"ARGGHHH! My student won't listen to me!" Noncompliance is the failure to initiate or to complete an assigned task or demand in a timely manner.  It is one of the most problematic behaviors in students with developmental disabilities, as well as one of the more pervasive problems in the general school setting (Belfiore, Basile, & Lee, 2008).   Failure to respond to requests has been identified as a primary reason for children's exclusion from community, social, and instructional opportunities (Davis, Williams & Hamilton, 1992).  Typical strategies used to combat noncompliance result in aversive consequences such as physical guidance, scolding, or time out from activity.  Students may temporarily decrease noncompliant behaviors, but soon reengage because they were not taught alternative compliant behaviors.  For other students, these strategies increased noncompliant behaviors by delivering additional attention for off task behavior.      
Behavior Momentum (Nevin, Mandell, & Atar, 1983), also known as, High-Probability Command Sequence (HPCS), (Belfiore et. al., 2008), is an effective antecedentstrategy that increases compliant behaviors.  Behavior momentum consists of the instructor administering high-probability (high-p) requests, which are a rapid series of short, easy requests, prior to delivering a low probability (low-p) request, which is identified as difficult or historically results in noncompliant behaviors.  Reinforcement is delivered contingent on the demonstration of high-p behaviors as well as the low-p behavior.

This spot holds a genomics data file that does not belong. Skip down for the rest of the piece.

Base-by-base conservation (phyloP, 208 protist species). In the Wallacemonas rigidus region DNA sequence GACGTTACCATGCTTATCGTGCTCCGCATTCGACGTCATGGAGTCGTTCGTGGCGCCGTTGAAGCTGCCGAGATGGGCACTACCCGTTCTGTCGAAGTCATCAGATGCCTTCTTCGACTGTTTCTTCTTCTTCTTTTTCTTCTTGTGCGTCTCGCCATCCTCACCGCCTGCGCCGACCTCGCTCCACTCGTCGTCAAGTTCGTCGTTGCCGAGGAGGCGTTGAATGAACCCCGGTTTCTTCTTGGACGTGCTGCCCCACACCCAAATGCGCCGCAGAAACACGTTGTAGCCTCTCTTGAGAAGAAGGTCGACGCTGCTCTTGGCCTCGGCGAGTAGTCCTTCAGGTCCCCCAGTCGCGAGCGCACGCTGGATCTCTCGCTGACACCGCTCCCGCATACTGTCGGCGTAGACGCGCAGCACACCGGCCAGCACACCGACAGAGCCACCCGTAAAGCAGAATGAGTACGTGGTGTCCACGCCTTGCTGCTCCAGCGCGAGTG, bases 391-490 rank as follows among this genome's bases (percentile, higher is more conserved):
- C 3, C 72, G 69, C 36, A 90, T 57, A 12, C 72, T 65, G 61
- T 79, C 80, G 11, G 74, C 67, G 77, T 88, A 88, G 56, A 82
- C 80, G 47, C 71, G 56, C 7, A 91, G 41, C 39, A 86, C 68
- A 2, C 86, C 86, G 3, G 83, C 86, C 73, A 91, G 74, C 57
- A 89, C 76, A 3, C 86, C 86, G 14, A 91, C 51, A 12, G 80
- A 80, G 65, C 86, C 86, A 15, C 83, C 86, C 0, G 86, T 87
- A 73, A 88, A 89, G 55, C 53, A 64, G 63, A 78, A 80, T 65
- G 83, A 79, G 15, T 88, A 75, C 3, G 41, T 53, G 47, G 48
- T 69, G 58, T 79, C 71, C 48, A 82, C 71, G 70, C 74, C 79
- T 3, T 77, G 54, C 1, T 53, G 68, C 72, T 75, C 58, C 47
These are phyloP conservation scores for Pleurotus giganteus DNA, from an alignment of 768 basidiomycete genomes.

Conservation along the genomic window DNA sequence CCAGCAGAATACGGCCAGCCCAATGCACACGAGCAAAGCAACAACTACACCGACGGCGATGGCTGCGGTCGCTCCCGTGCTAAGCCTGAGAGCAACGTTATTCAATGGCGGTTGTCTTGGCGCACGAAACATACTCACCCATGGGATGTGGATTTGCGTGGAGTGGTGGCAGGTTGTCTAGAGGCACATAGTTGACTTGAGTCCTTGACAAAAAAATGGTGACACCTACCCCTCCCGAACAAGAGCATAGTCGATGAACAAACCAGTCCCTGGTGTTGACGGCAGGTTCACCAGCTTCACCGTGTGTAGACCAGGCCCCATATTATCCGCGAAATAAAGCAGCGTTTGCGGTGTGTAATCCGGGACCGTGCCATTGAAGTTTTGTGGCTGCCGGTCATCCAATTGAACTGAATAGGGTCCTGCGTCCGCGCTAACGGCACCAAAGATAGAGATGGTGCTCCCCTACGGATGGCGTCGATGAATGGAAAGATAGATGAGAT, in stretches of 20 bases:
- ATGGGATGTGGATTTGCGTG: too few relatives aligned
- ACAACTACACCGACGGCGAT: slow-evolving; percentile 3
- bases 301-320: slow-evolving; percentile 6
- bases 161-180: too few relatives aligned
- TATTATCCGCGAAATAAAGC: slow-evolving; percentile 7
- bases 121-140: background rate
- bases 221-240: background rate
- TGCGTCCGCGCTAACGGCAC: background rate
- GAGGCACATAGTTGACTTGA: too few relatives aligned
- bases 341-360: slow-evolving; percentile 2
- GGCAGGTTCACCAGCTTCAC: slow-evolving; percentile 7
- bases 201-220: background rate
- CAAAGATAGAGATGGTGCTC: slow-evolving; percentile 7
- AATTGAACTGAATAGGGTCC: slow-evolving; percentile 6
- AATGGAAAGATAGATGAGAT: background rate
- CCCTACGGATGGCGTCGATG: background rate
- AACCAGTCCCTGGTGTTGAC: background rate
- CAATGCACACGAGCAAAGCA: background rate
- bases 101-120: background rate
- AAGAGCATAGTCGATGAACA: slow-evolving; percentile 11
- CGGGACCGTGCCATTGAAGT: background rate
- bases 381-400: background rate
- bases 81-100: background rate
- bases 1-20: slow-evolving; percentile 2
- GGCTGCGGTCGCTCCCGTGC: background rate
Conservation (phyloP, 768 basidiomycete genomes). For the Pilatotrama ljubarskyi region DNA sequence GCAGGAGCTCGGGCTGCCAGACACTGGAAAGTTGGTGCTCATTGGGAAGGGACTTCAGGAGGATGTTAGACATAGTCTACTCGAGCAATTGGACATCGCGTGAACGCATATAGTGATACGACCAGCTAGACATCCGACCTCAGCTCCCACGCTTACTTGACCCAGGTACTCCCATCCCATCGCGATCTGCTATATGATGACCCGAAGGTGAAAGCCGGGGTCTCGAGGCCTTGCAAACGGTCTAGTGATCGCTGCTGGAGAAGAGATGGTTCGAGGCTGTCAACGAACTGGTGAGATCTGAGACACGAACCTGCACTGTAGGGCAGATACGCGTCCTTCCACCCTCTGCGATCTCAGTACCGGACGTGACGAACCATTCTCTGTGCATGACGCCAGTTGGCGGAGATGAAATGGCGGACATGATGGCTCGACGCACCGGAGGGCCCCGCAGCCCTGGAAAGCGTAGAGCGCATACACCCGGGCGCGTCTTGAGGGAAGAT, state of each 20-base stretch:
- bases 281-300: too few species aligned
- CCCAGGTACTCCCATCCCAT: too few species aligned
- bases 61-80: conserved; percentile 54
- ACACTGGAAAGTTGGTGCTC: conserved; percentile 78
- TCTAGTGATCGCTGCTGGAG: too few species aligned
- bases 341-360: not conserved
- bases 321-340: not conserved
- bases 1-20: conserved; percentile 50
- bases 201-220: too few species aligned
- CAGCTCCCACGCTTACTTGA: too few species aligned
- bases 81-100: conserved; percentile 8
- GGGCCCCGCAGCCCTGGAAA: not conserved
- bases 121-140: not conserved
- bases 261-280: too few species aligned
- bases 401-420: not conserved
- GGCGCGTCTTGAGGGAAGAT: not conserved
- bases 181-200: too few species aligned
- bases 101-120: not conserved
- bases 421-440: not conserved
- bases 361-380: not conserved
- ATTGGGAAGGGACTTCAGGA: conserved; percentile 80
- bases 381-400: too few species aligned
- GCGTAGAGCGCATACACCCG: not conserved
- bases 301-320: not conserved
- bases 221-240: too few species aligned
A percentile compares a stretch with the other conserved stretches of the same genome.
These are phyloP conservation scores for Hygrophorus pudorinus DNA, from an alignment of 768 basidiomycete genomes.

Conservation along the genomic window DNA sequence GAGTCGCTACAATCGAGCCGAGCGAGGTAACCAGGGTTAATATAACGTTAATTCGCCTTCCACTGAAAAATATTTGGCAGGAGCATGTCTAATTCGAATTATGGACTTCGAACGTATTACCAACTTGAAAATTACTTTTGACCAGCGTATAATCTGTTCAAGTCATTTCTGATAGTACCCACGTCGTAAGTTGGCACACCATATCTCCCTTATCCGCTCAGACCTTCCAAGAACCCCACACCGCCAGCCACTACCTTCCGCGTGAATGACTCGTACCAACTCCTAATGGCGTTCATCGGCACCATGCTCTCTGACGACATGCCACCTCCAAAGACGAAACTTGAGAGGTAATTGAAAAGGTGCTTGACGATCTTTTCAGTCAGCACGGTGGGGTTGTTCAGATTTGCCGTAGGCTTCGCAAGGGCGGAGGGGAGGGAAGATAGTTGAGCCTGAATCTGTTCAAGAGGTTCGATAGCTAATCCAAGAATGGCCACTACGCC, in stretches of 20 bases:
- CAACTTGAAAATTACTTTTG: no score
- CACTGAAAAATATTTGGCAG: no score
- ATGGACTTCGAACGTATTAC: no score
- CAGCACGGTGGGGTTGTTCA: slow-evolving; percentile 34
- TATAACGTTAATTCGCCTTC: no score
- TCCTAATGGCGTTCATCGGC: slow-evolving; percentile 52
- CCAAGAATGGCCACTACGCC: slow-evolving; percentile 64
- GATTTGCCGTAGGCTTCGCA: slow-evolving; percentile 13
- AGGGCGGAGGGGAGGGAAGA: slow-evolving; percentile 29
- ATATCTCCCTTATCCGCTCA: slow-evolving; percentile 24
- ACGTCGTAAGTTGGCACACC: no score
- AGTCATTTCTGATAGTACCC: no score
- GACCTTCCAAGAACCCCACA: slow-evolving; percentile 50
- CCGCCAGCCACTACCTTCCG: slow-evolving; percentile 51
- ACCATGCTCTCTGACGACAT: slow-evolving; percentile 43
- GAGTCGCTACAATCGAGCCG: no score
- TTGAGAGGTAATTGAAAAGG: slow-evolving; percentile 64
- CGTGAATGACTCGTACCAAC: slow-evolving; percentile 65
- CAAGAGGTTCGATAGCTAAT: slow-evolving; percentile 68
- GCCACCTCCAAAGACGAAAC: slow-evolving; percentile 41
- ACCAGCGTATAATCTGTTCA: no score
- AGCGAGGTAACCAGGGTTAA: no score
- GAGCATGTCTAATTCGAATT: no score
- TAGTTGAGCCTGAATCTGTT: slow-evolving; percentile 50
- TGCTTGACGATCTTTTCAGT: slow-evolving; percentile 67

Example:  3 high-p behaviors prior to 1 low-p behavior for a young child. 
Teacher should be in close proximity to model and reinforce high-p and low-
p behaviors.
  1. "Clap hands"...(model if needed) "Wonderful clapping hands!"
  2. "Touch nose".... (model if needed) "Super job touching nose! Tickle attack!"  Give tickles.
  3. "High five"...(extend hand as a model) "Thanks buddy!"
  4. "Sit down" (low-p behavior), walk with student to desk, once seated,  "You are sitting so nicely!"     
The theory of behavior momentum is likened to Newton's first law of motion (Nevin et. al., 1983).  Imagine a large boulder rolling down a mountainside.  The boulder increases velocity as it rolls. The child engages in several high-p behaviors increasing the velocity or rate of responding within a response class (e.g., compliant behaviors).  The increased rate, or frequency, responding results in increased resistance to change, allowing behavior to persist, even when presented with a low-p request (Belfiore, et. al., 2008).